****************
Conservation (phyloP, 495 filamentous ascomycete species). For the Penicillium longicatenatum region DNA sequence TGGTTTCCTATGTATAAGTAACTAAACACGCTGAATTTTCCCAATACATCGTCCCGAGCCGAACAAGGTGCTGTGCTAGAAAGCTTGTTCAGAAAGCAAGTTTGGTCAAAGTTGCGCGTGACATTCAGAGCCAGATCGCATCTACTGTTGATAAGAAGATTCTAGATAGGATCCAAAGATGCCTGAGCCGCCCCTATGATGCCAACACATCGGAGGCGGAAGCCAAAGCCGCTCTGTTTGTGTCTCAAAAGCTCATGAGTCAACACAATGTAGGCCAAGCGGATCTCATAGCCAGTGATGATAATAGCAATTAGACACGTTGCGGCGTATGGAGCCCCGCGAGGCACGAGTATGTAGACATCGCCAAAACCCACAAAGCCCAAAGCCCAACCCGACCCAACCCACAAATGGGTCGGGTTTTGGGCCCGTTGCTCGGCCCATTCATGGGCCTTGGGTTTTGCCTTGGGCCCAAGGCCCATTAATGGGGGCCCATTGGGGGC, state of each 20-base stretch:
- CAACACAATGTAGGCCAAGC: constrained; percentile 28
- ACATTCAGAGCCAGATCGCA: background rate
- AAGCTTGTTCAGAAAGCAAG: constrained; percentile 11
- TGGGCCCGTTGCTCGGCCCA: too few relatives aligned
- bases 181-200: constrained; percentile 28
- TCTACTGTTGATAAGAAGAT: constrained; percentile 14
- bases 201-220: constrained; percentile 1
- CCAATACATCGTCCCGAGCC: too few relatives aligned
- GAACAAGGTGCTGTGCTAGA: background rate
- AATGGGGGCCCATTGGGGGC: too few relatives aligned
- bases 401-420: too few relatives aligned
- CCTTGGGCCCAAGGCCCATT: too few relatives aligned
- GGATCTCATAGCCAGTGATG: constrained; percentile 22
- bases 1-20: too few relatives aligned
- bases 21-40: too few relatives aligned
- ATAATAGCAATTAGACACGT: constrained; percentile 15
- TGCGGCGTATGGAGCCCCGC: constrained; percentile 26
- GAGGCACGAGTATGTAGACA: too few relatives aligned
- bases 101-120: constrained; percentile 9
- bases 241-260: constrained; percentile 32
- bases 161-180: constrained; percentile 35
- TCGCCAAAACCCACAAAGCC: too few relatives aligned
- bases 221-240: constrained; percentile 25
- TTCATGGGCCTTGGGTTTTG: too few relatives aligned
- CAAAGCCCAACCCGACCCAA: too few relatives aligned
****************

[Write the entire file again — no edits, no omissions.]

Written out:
Conservation (phyloP, 495 filamentous ascomycete species). For the Penicillium longicatenatum region DNA sequence TGGTTTCCTATGTATAAGTAACTAAACACGCTGAATTTTCCCAATACATCGTCCCGAGCCGAACAAGGTGCTGTGCTAGAAAGCTTGTTCAGAAAGCAAGTTTGGTCAAAGTTGCGCGTGACATTCAGAGCCAGATCGCATCTACTGTTGATAAGAAGATTCTAGATAGGATCCAAAGATGCCTGAGCCGCCCCTATGATGCCAACACATCGGAGGCGGAAGCCAAAGCCGCTCTGTTTGTGTCTCAAAAGCTCATGAGTCAACACAATGTAGGCCAAGCGGATCTCATAGCCAGTGATGATAATAGCAATTAGACACGTTGCGGCGTATGGAGCCCCGCGAGGCACGAGTATGTAGACATCGCCAAAACCCACAAAGCCCAAAGCCCAACCCGACCCAACCCACAAATGGGTCGGGTTTTGGGCCCGTTGCTCGGCCCATTCATGGGCCTTGGGTTTTGCCTTGGGCCCAAGGCCCATTAATGGGGGCCCATTGGGGGC, state of each 20-base stretch:
- CAACACAATGTAGGCCAAGC: constrained; percentile 28
- ACATTCAGAGCCAGATCGCA: background rate
- AAGCTTGTTCAGAAAGCAAG: constrained; percentile 11
- TGGGCCCGTTGCTCGGCCCA: too few relatives aligned
- bases 181-200: constrained; percentile 28
- TCTACTGTTGATAAGAAGAT: constrained; percentile 14
- bases 201-220: constrained; percentile 1
- CCAATACATCGTCCCGAGCC: too few relatives aligned
- GAACAAGGTGCTGTGCTAGA: background rate
- AATGGGGGCCCATTGGGGGC: too few relatives aligned
- bases 401-420: too few relatives aligned
- CCTTGGGCCCAAGGCCCATT: too few relatives aligned
- GGATCTCATAGCCAGTGATG: constrained; percentile 22
- bases 1-20: too few relatives aligned
- bases 21-40: too few relatives aligned
- ATAATAGCAATTAGACACGT: constrained; percentile 15
- TGCGGCGTATGGAGCCCCGC: constrained; percentile 26
- GAGGCACGAGTATGTAGACA: too few relatives aligned
- bases 101-120: constrained; percentile 9
- bases 241-260: constrained; percentile 32
- bases 161-180: constrained; percentile 35
- TCGCCAAAACCCACAAAGCC: too few relatives aligned
- bases 221-240: constrained; percentile 25
- TTCATGGGCCTTGGGTTTTG: too few relatives aligned
- CAAAGCCCAACCCGACCCAA: too few relatives aligned